In the Bay Area, we are lucky to have examples of creative overwintering species and even better, they’re easily accessible. Get the kids out and discover overwintering animals before they come back home in the spring!
If you’ve never seen clusters of monarch butterflies looking like hundreds of leaves in eucalyptus trees and then suddenly flying away to follow a gust of wind, you’ve got to find the nearest monarch butterfly colony, like yesterday. The kids will love it. East of the Rockies, monarchs migrate to Florida and Mexico for the winter. West of the Rockies, they migrate to the California coast in winter and until the end of February, you can find them at these three Bay Area locations:
- Natural Bridges State Beach in Santa Cruz – Besides the sandy beach for picnics, Natural Bridges SB offers a unique opportunity to watch large colonies of Monarch butterflies. Begin at the milkweed patch and show cocoons (and caterpillars, if you find any) to the kids. Then move on to the boardwalk and walk down to the eucalyptus grove. Look up in the sky and wait to see some “leaves” fly away from a tree. BYO binoculars for better viewing. Tours of the Monarch Grove take place every weekend.
- Ardenwood Historic Farm in Fremont – Not only is Ardenwood a historic working farm where children can see animals and learn about the seasons, but naturalists will lend you a spotting scope so kids can see what’s eating the eucalyptus leaves. Check the calendar for weekend and week day Monarch programs.
- Monarch Grove Sanctuary in Pacific Grove – Close to the Monterey Bay Aquarium, the Monarch Grove Sanctuary offers a chill walk through a eucalyptus grove in gorgeous Pacific Grove. The overwintering site is located on Ridge Road off of Lighthouse Avenue in downtown Pacific Grove and during the overwintering period, docents are on site to help every day from 12:00 pm to 3:00 pm.
If it looks like a big rusty patch on the side of the trail or on logs, stop right now and open your eyes. Each year, ladybugs fly in by the millions to winter in the East Bay’s Redwood Regional Park. Waiting for day temperatures to reach 55 degrees so they can fly home, ladybugs cozy up by sticking together under leaves or on ground litter. Anything to keep warm! To see them, all you need to do is hike along Stream Trail around the junction with Prince Trail (check the map here for trails) and keep your eyes peeled. More than likely, you’ll find ladybugs next to the creek. Once you see them, take lots of pictures so you can relive the moment once you get home.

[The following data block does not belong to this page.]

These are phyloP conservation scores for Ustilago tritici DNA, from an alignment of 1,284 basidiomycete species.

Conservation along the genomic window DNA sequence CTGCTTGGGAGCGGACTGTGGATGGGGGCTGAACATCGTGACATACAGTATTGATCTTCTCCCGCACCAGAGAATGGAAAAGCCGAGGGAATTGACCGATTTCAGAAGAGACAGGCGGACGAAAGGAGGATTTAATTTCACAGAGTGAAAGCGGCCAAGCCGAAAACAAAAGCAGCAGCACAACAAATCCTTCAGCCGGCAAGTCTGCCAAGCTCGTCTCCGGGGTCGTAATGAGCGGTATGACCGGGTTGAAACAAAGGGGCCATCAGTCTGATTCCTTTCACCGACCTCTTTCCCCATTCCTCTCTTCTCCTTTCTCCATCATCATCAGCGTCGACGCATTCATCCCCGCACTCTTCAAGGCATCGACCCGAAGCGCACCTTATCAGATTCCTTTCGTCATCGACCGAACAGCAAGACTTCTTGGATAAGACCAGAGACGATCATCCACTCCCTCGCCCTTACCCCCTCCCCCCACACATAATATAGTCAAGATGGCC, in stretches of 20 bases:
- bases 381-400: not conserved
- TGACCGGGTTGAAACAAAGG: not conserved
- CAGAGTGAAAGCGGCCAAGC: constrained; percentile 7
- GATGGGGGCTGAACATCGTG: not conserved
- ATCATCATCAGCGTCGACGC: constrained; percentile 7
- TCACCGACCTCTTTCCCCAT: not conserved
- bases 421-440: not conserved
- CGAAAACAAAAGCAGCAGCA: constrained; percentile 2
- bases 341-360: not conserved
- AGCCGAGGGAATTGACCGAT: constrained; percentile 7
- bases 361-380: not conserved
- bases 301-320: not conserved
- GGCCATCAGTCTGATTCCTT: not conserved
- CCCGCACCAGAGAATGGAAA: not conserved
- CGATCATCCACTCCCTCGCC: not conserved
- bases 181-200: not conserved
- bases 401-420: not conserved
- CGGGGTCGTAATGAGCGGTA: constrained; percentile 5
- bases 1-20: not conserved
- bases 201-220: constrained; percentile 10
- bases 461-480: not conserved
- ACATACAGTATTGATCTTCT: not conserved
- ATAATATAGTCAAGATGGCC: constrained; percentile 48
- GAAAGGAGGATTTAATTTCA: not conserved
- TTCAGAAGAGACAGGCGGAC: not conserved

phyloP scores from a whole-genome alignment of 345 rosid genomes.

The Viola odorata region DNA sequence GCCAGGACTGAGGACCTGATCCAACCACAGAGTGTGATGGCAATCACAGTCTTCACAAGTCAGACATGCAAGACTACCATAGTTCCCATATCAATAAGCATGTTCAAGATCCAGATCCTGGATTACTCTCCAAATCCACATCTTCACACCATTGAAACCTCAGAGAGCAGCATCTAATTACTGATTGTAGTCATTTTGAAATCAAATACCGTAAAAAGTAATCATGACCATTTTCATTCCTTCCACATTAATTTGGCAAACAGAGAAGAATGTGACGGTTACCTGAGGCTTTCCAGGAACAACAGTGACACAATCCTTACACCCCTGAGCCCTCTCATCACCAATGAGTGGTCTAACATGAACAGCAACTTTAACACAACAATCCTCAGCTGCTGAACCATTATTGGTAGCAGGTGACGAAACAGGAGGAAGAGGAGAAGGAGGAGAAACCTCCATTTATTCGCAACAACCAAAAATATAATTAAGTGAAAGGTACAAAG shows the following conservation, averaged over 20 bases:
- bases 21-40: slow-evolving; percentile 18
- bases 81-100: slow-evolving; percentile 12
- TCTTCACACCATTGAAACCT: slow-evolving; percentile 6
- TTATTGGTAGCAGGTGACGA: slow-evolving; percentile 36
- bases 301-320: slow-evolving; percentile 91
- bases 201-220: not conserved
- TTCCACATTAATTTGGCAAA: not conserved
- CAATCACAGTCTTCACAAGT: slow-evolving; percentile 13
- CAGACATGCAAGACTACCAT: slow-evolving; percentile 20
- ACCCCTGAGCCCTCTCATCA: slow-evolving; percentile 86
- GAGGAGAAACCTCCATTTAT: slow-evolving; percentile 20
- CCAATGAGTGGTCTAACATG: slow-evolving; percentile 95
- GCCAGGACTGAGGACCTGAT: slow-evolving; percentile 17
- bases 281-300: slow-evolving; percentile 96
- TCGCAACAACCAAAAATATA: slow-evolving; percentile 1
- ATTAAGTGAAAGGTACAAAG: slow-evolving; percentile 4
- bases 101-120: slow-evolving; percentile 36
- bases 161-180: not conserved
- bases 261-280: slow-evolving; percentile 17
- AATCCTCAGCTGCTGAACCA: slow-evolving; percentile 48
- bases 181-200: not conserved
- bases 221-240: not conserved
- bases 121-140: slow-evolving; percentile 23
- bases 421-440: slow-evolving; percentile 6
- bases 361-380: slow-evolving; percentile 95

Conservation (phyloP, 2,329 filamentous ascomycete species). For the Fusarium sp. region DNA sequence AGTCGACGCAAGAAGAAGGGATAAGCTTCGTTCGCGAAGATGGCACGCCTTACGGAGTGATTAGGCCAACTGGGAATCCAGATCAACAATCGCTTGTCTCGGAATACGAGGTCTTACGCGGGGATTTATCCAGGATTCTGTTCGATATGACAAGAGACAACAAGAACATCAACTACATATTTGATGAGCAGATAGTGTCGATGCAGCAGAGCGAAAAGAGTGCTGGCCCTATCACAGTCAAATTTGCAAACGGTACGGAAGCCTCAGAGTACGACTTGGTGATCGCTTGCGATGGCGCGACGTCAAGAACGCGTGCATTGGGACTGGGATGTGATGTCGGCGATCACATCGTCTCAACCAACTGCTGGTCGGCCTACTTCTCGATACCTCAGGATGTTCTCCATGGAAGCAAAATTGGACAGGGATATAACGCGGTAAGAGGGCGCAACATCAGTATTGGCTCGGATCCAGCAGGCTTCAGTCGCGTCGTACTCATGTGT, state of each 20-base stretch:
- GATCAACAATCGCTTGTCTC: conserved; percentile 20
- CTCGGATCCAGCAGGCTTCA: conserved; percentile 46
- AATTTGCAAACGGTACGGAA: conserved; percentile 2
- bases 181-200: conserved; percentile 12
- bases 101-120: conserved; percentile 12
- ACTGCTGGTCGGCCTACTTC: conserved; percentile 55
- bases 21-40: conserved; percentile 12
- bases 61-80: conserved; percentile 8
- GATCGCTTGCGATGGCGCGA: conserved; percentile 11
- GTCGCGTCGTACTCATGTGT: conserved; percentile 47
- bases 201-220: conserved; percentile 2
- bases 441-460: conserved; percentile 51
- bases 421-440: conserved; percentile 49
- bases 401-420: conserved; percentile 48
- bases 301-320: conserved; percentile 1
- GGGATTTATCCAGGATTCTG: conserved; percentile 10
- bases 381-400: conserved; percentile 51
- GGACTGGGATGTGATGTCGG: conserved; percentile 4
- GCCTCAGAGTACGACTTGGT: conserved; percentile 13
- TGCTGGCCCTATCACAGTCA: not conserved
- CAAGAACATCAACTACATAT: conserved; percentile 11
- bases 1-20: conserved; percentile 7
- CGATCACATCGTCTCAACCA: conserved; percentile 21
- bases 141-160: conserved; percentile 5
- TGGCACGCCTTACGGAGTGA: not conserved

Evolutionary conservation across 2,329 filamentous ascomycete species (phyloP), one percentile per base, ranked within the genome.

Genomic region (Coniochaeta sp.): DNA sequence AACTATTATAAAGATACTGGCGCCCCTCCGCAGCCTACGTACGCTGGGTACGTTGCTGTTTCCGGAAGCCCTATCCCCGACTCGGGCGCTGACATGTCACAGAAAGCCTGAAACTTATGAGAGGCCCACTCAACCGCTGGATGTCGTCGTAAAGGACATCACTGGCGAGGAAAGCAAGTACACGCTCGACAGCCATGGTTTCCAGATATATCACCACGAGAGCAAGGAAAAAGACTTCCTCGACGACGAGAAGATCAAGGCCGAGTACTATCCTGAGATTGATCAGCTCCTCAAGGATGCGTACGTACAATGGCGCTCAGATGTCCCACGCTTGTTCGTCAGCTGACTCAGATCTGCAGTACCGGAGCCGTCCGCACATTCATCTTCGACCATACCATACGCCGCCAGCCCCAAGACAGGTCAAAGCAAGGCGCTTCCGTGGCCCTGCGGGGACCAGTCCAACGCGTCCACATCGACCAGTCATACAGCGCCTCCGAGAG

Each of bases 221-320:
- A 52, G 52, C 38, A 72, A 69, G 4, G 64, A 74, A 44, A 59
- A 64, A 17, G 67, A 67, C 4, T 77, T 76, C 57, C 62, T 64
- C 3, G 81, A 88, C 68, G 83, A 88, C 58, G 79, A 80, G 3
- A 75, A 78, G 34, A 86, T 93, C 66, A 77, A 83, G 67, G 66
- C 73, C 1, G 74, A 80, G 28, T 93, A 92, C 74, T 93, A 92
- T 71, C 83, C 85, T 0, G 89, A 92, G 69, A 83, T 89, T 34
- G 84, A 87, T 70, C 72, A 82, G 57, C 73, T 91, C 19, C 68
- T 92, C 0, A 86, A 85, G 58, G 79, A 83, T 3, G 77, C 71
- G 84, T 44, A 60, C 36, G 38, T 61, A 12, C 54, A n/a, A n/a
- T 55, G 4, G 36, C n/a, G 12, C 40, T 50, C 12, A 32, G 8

Known as the best deep divers in the world, elephant seals travel thousands of miles from the North Pacific Ocean to Ano Nuevo State Reserve each winter so they can breed away from winter storms. Just below Pescadero, Ano Nuevo is one of the few places in the world to see these mighty giants, whose males sound like gurgling pipes when they threaten each other. Since they are protected, the only way to see them during the breeding season (late December until early March) is on guided tours and you can book your walk here. The good news? Children three years and younger are free and they’ll learn ton of fun facts about sea mammals. Get ready to sing Baby Elephant Seal to the tune of Baby Beluga on the way home. The bad news? The walk is 2.5 hours long, 3 miles in sandy dunes and you can’t bring any snacks. If you can make it, expect amazing photo opps. The seals are anything but photo shy.
Last but not least, the Bay Area is a favorite stop for many birds who migrate to warmer climates during the winter. The list is too long to include here but to whet your appetite, wintertime is a great season to see ducks, western sandpipers, golden crown sparrows or whimbrels. The best birding spots are so easy to access you won’t believe your luck:
- Lake Merced in San Francisco – Hike the paved path around the lake and look for waterbirds in the winter.
- Heron’s Head Park in San Francisco – Better known for herons (hence the name), this park on the bay can count as many as 100 different bird species. Bring your binoculars and look both along the shore and in the grasses.
- Hayward Regional Shoreline in Hayward – Come at high tide to observe migrating birds on the low-lying islands (and layer up, it’s windy!)
- Point Reyes National Seashore on the Point Reyes peninsula – Abbotts Lagoon is a great place for winter ducks and raptors. Plus, it’s a perfect excuse to grab some yummy cheeses and snack at Point Reyes Station.
Clearly, “the dead of winter” doesn’t apply to migrant animals who love the Bay Area to bits.
Where’s your favorite place to spot animals in the winter?
— Laure Latham
All photos courtesy of Frog Mom